The catalytic performance of the prepared Pt catalysts was compared for CO oxidation under atmospheric pressure. A flow reactor equipped with a quadrupole mass spectrometer (RGA100, SRS, Sunnyvale, USA) and a fluorescent SO2 analyzer (100 A UV fluorescence SO2 analyzer, Teledyne API, San Diego, CA, USA) was employed. As previously described in , there was a reactor loaded with an oxidation catalyst downstream of the main reactor to oxidize H2S to SO2 because the sulfur analyzer detected only SO2. For each reactor run, a physical mixture of 0.1 g of Pt catalyst and 0.3 g quartz powder was positioned between plugs of quartz wool in a U-shaped quartz tube. Prior to experiments, the catalysts were pretreated in an Ar flow at 400 °C for 1 h. The reaction gas consisting of 1% CO, 4% O2, and 5% H2O in Ar balance was fed into the reactor at a total flow rate of 200 mL/min (STP). The performance was evaluated by continuously increasing the reaction temperature from 60 to 300 °C at 2 °C/min. The effluent gas composition was analyzed with the mass spectrometer. The monitored m/z ratios were 17 for H2O, 28 for CO, 40 for Ar and 44 for CO2. To obtain CO values, the contribution from CO2 fragmentation (m/z 28) was taken into account.
Three consecutive CO oxidation runs were performed for each catalyst as shown in Figure 7. After the first run, the catalysts were sulfated at 400 °C for 3 h in a flow of 50 ppm of SO2, 4% O2, 5% H2O, and Ar balance, and evaluated again for CO oxidation. Subsequently, the catalysts were desulfated by temperature-programmed reduction to 800 °C at 10 °C/min in a H2 flow with effluent-gas sulfur analysis. Then, the desulfated catalysts were hydrothermally aged at 800 °C for 2 h. Finally, the hydrothermally aged catalysts were evaluated in CO oxidation.
We investigated the impact of TiO2 and ZrO2 coatings on the performance of SiO2-supported Pt catalysts. Key findings in the present study were:
Coating SiO2 with TiO2 or ZrO2 via sol-gel method before Pt impregnation led to enhanced dispersion and hydrothermal stability of Pt due to stronger interaction between Pt and supports;
TiO2 and ZrO2 coatings increased the oxidation state of Pt in O2 environment;
TiO2 and ZrO2 coatings generated acidity but negligible basicity on the catalyst surface, which explains relatively low and weak sulfur uptake on Pt/TiO2-SiO2 and Pt/ZrO2-SiO2;
Pt/TiO2-SiO2 and Pt/ZrO2-SiO2 exhibited better CO oxidation performance than Pt/SiO2 and Pt/Al2O3 in fresh, sulfated, and hydrothermally aged states due to the favorable properties brought by metal-oxide coating as described above;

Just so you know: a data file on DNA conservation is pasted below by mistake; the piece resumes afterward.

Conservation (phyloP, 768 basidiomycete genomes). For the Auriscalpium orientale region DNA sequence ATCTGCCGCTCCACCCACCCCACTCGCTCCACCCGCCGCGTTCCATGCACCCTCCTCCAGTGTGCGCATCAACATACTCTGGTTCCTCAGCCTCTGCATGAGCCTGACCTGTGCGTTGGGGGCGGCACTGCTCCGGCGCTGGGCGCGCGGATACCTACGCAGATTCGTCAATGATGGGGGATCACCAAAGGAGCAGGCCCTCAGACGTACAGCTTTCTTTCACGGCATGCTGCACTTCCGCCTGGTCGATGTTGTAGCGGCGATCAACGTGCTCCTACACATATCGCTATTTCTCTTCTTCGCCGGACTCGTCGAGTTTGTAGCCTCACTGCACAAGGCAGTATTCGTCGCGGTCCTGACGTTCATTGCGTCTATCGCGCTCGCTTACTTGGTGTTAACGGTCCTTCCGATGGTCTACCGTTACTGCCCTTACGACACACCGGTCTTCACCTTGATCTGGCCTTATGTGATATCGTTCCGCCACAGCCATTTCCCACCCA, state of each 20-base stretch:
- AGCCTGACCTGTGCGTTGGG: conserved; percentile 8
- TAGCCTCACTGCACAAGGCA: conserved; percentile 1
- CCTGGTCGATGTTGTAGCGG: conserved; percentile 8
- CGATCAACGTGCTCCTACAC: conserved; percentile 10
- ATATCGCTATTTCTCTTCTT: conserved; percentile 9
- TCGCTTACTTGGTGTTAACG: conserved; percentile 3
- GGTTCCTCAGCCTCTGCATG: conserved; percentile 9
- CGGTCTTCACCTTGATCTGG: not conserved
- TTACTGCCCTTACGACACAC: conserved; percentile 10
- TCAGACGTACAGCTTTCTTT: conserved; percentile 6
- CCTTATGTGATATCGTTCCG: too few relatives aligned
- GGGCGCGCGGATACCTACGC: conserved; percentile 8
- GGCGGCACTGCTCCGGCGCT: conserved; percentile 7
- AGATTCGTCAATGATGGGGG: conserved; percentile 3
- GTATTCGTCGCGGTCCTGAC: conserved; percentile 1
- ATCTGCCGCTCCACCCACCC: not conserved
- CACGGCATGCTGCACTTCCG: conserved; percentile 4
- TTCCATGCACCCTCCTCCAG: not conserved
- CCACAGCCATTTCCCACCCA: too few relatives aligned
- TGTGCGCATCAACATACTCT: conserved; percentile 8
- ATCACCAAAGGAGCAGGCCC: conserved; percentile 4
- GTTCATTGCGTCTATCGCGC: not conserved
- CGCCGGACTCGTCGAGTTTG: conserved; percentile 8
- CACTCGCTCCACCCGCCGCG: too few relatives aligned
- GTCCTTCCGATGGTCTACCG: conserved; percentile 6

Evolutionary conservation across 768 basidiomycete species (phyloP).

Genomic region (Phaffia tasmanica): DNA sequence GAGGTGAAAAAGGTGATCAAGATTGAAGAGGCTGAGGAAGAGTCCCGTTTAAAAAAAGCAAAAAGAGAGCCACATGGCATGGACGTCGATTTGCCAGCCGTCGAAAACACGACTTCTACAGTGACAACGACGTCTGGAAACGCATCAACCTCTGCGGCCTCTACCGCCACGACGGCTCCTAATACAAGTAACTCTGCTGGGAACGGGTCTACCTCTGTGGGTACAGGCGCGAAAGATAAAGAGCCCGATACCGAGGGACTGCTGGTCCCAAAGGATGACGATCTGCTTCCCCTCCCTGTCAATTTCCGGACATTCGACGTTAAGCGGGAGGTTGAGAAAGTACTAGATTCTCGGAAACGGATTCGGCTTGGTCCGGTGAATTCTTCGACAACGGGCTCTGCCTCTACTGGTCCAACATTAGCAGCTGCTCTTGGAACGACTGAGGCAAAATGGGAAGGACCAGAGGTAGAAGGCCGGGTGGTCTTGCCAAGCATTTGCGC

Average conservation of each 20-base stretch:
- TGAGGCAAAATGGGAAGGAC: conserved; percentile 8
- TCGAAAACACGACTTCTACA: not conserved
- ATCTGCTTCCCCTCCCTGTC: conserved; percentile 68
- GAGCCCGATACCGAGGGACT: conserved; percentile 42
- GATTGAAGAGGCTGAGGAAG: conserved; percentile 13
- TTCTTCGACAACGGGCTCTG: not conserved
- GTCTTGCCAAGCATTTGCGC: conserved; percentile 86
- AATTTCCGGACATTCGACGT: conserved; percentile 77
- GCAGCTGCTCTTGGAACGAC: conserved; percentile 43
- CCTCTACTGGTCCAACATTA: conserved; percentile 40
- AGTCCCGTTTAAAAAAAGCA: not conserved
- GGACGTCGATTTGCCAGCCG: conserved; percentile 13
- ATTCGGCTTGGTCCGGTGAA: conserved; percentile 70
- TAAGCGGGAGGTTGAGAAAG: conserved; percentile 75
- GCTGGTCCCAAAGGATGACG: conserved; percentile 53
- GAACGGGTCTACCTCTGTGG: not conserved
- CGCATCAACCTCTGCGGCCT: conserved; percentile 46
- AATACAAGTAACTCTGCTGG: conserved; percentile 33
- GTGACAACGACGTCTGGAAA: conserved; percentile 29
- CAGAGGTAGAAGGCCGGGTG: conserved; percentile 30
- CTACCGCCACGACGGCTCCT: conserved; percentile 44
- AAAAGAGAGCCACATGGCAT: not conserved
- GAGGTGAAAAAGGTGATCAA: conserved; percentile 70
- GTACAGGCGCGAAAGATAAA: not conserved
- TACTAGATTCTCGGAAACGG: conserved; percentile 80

Results suggest that the sol-gel coating of SiO2 with metal oxides can be an attractive strategy for designing automotive oxidation catalysts with enhanced performance such as low-temperature activity, sulfur tolerance, and hydrothermal stability;
Further research is necessary to further our understanding of the structure and chemistry of TiO2 and ZrO2 coatings; a follow-up study of Pt/TiO2 and Pt/ZrO2 will be particularly helpful. Furthermore, as Pd is another widely used metal component of state-of-the-art DOCs, it would be appropriate to study Pd catalysts to determine if oxide coating has similarly beneficial impact on catalyst performance.
This research was sponsored by the U.S. Department of Energy, Office of Energy Efficiency and Renewable Energy, Vehicle Technologies Program, with Ken Howden and Gurpreet Singh as the Program Managers. The contribution of Mi-Young Kim was supported in part by the National Research Foundation of Korea (Grant No.: NRF-2010-357-D00048) and by an appointment to the Oak Ridge National Laboratory Postdoctoral Research Associates Program administered jointly by the Oak Ridge Institute for Science and Education and the Oak Ridge National Laboratory. A portion of this research was conducted at the Center for Nanophase Materials Sciences, which is sponsored at Oak Ridge National Laboratory by the Scientific User Facilities Division, Office of Basic Energy Sciences, U.S. Department of Energy, and at the Advanced Photon Source, which is sponsored at Argonne National Laboratory by the Office of Basic Energy Sciences, U.S. Department of Energy under Contract No. DE-AC02-06CH11357. The authors would like to thank Prof. Gon Seo at Chonnam National University and colleagues William P. Partridge, Jr. and Josh A. Pihl for useful discussion and technical reviews.
This manuscript has been authored by UT-Battelle, LLC, under Contract No. DE-AC05-00OR22725 with the U.S. Department of Energy. The United States Government retains and the publisher, by accepting the article for publication, acknowledges that the United States Government retains a non-exclusive, paid-up, irrevocable, world-wide license to publish or reproduce the published form of this manuscript, or allow others to do so, for United States Government purposes.
Conflict of Interest
The authors declare no conflict of interest.